Effect of salivary agglutination on oral streptococcal clearance by human polymorphonuclear neutrophil granulocytes

A. Itzek, Z. Chen, Justin Merritt, Jens Kreth

Research output: Contribution to journalArticle

1 Citation (Scopus)

Abstract

Salivary agglutination is an important host defense mechanism to aggregate oral commensal bacteria as well as invading pathogens. Saliva flow and subsequent swallowing more easily clear aggregated bacteria compared with single cells. Phagocytic clearance of bacteria through polymorphonuclear neutrophil granulocytes also seems to increase to a certain extent with the size of bacterial aggregates. To determine a connection between salivary agglutination and the host innate immune response by phagocytosis, an in vitro agglutination assay was developed reproducing the average size of salivary bacterial aggregates. Using the oral commensal Streptococcus gordonii as a model organism, the effect of salivary agglutination on phagocytic clearance through polymorphonuclear neutrophil granulocytes was investigated. Here we describe how salivary aggregates of S. gordonii are readily cleared through phagocytosis, whereas single bacterial cells showed a significant delay in being phagocytosed and killed. Furthermore, before phagocytosis the polymorphonuclear neutrophil granulocytes were able to induce a specific de-aggregation, which was dependent on serine protease activity. The data presented suggest that salivary agglutination of bacterial cells leads to an ideal size for recognition by polymorphonuclear neutrophil granulocytes. As a first line of defense, these phagocytic cells are able to recognize the aggregates and de-aggregate them via serine proteases to a more manageable size for efficient phagocytosis and subsequent killing in the phagolysosome. This observed mechanism not only prevents the rapid spreading of oral bacterial cells while entering the bloodstream but would also avoid degranulation of involved polymorphonuclear neutrophil granulocytes, so preventing collateral damage to nearby tissue.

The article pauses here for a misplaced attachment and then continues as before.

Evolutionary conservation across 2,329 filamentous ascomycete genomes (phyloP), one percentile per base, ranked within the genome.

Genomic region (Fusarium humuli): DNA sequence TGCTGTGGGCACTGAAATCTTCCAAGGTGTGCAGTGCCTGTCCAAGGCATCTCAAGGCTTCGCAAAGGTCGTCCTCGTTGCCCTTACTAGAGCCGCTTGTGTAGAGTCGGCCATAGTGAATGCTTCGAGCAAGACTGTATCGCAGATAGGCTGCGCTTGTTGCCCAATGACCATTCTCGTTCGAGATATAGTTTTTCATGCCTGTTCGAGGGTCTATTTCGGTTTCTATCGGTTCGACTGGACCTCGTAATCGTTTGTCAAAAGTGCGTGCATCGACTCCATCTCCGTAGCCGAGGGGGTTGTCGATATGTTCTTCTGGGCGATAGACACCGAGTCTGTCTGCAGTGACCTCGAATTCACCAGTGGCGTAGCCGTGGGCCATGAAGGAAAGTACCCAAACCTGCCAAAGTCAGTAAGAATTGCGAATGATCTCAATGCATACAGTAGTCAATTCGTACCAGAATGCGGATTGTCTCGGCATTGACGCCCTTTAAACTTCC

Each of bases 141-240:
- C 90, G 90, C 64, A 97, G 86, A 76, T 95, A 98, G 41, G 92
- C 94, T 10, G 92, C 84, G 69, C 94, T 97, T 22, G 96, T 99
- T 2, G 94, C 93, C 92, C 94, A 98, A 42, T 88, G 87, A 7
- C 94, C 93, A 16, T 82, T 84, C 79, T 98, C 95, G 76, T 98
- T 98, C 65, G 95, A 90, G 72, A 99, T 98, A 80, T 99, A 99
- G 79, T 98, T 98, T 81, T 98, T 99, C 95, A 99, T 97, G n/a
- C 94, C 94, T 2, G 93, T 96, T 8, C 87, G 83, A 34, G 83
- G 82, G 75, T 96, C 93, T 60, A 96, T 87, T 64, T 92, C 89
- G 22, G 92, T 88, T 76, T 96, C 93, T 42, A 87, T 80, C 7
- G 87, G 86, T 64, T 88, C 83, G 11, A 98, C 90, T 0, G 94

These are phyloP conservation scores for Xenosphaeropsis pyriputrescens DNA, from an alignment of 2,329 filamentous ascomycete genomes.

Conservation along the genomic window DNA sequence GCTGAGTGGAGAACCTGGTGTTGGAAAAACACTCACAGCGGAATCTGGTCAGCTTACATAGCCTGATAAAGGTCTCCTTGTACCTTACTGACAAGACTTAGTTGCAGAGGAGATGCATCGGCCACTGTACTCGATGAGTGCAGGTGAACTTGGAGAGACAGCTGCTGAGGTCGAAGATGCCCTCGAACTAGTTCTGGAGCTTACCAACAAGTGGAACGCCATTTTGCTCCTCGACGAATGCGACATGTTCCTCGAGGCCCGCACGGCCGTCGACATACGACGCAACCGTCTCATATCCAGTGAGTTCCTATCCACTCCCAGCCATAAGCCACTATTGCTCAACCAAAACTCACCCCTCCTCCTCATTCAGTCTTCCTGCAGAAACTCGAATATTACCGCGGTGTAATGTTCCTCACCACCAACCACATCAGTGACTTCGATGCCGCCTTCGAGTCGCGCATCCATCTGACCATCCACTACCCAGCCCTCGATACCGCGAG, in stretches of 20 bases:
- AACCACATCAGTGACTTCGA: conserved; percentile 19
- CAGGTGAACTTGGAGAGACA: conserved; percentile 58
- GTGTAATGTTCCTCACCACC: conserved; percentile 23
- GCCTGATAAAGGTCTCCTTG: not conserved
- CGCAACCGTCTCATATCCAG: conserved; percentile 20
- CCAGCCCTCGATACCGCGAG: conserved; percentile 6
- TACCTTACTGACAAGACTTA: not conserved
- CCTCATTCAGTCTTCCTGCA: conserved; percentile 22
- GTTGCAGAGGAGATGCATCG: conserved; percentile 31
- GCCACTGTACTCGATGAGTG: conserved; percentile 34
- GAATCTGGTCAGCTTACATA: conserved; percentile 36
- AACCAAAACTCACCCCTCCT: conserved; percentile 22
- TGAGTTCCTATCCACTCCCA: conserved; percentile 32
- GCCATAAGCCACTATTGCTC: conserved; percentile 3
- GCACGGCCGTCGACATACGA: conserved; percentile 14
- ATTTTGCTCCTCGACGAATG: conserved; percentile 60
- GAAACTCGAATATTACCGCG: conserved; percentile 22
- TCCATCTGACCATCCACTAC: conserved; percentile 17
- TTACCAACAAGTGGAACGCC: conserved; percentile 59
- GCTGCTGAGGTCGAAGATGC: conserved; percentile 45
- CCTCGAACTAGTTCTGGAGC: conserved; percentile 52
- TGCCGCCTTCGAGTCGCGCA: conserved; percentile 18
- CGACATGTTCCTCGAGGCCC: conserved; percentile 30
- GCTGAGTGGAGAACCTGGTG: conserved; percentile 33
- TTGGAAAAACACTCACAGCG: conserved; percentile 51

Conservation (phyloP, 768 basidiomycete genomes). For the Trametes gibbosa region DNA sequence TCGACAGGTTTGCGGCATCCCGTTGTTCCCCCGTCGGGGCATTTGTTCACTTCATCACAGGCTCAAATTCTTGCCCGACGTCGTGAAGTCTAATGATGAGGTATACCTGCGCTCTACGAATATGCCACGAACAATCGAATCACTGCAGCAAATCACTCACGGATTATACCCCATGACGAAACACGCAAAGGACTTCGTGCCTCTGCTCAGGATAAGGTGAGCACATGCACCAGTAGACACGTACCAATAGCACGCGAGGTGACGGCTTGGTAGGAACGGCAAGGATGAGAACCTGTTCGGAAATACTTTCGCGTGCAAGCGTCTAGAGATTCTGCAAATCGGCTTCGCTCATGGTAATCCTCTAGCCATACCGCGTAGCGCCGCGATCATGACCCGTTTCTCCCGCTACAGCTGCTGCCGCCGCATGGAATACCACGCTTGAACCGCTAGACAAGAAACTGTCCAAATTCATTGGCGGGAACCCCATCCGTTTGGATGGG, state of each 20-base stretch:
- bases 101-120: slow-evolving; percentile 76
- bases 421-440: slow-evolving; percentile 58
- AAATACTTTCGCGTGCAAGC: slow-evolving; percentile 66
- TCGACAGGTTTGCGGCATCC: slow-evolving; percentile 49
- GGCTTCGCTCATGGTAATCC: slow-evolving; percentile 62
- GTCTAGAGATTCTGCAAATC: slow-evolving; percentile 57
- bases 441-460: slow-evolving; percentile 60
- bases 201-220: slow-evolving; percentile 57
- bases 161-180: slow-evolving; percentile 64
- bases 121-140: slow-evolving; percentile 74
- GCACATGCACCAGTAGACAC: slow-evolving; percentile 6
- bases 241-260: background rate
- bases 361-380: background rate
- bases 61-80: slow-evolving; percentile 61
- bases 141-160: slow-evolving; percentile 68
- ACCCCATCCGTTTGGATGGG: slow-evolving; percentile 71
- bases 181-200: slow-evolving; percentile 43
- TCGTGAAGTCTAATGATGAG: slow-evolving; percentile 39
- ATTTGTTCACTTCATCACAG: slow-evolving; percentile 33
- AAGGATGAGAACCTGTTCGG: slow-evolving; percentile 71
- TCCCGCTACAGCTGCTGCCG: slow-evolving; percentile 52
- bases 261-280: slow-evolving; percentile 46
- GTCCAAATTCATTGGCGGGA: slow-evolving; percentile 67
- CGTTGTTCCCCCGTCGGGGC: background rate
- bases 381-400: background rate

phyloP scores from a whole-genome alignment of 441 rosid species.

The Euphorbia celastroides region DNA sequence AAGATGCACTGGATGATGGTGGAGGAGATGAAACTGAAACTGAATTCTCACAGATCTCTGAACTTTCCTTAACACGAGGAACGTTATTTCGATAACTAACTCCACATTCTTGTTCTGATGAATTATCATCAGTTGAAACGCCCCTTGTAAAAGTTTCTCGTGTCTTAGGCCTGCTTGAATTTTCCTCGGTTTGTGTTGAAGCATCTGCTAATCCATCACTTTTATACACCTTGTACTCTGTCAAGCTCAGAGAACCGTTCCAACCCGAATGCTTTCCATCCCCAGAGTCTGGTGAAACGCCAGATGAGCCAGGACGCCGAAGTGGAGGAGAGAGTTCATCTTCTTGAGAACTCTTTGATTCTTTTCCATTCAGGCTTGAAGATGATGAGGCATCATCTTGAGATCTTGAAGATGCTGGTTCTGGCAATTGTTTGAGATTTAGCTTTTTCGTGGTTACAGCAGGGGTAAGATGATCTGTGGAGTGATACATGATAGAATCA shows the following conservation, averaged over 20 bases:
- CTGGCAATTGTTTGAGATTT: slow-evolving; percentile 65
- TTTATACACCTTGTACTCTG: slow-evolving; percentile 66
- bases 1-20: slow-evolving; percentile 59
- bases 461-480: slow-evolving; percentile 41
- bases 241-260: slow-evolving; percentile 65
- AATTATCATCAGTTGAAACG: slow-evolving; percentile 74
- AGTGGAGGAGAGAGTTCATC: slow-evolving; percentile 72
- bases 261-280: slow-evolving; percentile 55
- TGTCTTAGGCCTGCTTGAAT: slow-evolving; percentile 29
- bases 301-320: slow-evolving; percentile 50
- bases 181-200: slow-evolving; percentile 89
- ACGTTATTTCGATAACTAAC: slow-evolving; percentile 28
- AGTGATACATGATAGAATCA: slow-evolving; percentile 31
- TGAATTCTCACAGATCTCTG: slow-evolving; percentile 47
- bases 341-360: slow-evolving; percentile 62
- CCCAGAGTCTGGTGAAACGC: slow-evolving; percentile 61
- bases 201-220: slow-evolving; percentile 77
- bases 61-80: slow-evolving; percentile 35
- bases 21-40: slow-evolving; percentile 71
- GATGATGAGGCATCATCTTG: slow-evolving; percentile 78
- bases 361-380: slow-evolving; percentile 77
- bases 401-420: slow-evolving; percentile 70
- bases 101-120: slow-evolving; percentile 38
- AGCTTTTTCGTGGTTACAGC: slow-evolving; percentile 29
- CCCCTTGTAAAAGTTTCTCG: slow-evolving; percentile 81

Original languageEnglish (US)
JournalMolecular Oral Microbiology
DOIs
StateAccepted/In press - 2016

Fingerprint

Agglutination
Phagocytosis
Granulocytes
Neutrophils
Streptococcus gordonii
Serine Proteases
Bacteria
Phagosomes
Phagocytes
Deglutition
Saliva
Innate Immunity

Keywords

  • Streptococcus gordonii
  • Innate immunity
  • Polymorphonuclear neutrophil granulocytes
  • Salivary agglutination

ASJC Scopus subject areas

  • Immunology
  • Microbiology
  • Microbiology (medical)
  • Dentistry(all)

Cite this

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title = "Effect of salivary agglutination on oral streptococcal clearance by human polymorphonuclear neutrophil granulocytes",
abstract = "Salivary agglutination is an important host defense mechanism to aggregate oral commensal bacteria as well as invading pathogens. Saliva flow and subsequent swallowing more easily clear aggregated bacteria compared with single cells. Phagocytic clearance of bacteria through polymorphonuclear neutrophil granulocytes also seems to increase to a certain extent with the size of bacterial aggregates. To determine a connection between salivary agglutination and the host innate immune response by phagocytosis, an in vitro agglutination assay was developed reproducing the average size of salivary bacterial aggregates. Using the oral commensal Streptococcus gordonii as a model organism, the effect of salivary agglutination on phagocytic clearance through polymorphonuclear neutrophil granulocytes was investigated. Here we describe how salivary aggregates of S. gordonii are readily cleared through phagocytosis, whereas single bacterial cells showed a significant delay in being phagocytosed and killed. Furthermore, before phagocytosis the polymorphonuclear neutrophil granulocytes were able to induce a specific de-aggregation, which was dependent on serine protease activity. The data presented suggest that salivary agglutination of bacterial cells leads to an ideal size for recognition by polymorphonuclear neutrophil granulocytes. As a first line of defense, these phagocytic cells are able to recognize the aggregates and de-aggregate them via serine proteases to a more manageable size for efficient phagocytosis and subsequent killing in the phagolysosome. This observed mechanism not only prevents the rapid spreading of oral bacterial cells while entering the bloodstream but would also avoid degranulation of involved polymorphonuclear neutrophil granulocytes, so preventing collateral damage to nearby tissue.",